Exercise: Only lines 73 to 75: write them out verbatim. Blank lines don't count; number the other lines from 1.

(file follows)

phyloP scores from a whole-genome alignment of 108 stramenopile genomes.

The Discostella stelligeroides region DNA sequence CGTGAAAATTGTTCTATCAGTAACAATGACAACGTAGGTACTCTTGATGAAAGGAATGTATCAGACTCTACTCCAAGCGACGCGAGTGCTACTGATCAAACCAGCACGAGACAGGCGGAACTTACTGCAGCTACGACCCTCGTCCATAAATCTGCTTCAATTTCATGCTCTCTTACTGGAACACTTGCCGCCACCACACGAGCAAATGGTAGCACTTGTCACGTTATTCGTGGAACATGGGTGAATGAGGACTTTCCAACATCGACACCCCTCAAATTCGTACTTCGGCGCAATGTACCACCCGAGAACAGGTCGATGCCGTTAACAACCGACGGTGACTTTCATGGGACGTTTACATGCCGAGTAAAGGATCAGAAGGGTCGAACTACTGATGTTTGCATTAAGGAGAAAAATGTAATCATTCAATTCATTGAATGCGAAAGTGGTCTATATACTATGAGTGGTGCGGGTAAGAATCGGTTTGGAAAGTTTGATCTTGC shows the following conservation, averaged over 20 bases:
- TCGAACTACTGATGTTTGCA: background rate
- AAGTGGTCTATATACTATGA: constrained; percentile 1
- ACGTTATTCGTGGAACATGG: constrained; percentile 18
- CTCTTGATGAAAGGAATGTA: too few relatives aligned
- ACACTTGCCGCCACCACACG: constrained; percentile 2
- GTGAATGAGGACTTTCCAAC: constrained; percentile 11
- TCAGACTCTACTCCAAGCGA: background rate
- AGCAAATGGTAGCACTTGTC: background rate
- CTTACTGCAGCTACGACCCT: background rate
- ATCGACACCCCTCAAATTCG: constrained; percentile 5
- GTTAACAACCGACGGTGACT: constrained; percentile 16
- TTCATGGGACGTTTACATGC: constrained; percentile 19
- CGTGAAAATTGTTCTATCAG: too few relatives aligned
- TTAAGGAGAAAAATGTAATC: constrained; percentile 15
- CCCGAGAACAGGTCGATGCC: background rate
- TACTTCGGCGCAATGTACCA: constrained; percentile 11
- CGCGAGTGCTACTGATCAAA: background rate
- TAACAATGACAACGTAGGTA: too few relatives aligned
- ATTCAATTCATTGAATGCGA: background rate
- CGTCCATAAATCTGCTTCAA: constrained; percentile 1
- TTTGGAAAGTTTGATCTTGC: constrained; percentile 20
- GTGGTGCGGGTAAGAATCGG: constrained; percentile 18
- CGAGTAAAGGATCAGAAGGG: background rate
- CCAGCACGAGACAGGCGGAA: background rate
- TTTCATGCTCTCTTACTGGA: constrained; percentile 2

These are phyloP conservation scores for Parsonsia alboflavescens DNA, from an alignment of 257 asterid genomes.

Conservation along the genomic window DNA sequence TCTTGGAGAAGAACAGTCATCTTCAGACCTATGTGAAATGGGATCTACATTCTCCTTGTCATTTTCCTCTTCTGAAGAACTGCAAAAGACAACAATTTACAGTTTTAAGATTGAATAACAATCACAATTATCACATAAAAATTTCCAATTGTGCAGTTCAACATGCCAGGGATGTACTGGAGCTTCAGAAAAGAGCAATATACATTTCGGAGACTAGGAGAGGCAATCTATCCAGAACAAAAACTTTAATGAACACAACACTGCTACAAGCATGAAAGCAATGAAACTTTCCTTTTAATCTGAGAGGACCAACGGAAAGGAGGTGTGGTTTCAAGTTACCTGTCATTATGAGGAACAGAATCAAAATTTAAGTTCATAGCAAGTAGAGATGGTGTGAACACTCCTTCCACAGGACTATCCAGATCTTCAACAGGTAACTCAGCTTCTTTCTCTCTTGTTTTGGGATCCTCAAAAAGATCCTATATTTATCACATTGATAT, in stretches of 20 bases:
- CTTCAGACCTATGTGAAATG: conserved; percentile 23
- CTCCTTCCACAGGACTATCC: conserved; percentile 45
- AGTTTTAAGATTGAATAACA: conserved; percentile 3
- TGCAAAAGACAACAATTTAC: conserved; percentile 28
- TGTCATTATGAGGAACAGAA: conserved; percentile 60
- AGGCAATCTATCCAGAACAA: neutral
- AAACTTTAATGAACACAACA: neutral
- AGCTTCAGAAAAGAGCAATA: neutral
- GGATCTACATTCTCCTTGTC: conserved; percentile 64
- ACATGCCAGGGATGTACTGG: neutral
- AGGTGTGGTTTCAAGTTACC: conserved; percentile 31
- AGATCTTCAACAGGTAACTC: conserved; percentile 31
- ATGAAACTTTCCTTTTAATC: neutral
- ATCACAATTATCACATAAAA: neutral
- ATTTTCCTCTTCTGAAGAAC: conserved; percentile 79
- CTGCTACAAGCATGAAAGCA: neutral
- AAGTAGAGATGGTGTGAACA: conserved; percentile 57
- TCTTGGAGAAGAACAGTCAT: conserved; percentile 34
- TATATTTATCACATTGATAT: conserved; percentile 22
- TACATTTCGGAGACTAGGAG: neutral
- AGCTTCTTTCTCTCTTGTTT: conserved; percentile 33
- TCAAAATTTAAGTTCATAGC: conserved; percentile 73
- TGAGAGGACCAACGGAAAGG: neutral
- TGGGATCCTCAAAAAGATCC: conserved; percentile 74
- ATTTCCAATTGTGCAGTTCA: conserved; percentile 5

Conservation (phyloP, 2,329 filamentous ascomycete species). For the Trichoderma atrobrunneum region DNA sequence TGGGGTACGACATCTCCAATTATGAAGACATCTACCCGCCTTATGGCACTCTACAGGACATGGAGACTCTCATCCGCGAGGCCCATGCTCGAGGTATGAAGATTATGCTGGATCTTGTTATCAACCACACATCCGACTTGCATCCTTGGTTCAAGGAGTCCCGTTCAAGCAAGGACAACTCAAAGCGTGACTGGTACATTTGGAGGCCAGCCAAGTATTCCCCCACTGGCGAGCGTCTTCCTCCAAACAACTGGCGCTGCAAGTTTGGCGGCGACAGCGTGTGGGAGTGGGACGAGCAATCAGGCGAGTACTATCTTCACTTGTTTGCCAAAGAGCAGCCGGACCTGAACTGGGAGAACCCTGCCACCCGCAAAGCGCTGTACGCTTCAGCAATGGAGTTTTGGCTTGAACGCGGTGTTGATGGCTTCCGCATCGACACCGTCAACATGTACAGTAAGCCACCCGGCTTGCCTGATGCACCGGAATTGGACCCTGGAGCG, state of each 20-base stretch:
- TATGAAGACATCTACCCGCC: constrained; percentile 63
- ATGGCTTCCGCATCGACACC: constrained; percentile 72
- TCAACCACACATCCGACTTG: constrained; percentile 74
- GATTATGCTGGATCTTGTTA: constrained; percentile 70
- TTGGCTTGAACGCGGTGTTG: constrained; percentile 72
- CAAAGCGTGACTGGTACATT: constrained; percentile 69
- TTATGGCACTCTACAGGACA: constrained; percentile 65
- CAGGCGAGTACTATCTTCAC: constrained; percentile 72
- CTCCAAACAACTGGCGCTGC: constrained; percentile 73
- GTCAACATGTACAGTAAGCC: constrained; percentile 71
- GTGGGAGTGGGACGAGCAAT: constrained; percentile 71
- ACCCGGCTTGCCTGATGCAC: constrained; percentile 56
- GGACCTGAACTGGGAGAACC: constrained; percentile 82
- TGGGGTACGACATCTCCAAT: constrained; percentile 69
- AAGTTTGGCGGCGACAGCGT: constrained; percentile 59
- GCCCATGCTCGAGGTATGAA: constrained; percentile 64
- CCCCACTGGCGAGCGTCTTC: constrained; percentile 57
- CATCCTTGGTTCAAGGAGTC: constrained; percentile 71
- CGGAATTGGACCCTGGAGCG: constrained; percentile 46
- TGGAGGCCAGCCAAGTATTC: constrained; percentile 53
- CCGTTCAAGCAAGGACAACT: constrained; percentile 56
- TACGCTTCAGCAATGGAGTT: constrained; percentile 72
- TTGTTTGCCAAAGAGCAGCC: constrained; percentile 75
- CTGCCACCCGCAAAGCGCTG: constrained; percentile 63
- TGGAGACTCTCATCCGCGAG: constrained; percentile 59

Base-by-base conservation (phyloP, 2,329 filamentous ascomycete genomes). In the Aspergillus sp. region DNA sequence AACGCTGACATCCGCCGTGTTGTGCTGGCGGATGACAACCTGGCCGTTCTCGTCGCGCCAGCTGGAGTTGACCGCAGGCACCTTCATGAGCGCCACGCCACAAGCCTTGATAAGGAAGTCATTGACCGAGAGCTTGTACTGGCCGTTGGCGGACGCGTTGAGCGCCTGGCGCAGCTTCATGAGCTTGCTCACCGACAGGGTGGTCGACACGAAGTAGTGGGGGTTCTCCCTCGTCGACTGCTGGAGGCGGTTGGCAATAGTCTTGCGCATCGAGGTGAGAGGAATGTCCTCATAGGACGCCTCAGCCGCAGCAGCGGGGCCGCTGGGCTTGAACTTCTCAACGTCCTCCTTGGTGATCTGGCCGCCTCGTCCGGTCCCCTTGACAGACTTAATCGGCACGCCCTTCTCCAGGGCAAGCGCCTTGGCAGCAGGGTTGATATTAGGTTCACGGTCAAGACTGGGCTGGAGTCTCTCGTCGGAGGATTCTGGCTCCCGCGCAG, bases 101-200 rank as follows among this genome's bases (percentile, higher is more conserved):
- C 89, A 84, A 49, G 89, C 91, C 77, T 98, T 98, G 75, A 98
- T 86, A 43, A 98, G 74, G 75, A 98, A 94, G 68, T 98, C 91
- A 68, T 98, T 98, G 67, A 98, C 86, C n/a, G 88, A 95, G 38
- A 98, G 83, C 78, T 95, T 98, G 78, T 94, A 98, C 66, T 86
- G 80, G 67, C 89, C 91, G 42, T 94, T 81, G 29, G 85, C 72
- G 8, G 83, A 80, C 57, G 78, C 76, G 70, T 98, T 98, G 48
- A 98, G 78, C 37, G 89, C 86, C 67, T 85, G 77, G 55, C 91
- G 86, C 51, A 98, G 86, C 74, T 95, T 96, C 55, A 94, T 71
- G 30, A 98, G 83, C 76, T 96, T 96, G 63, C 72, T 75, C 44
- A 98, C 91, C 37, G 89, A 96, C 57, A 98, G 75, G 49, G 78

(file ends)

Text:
- CATCCTTGGTTCAAGGAGTC: constrained; percentile 71
- CGGAATTGGACCCTGGAGCG: constrained; percentile 46
- TGGAGGCCAGCCAAGTATTC: constrained; percentile 53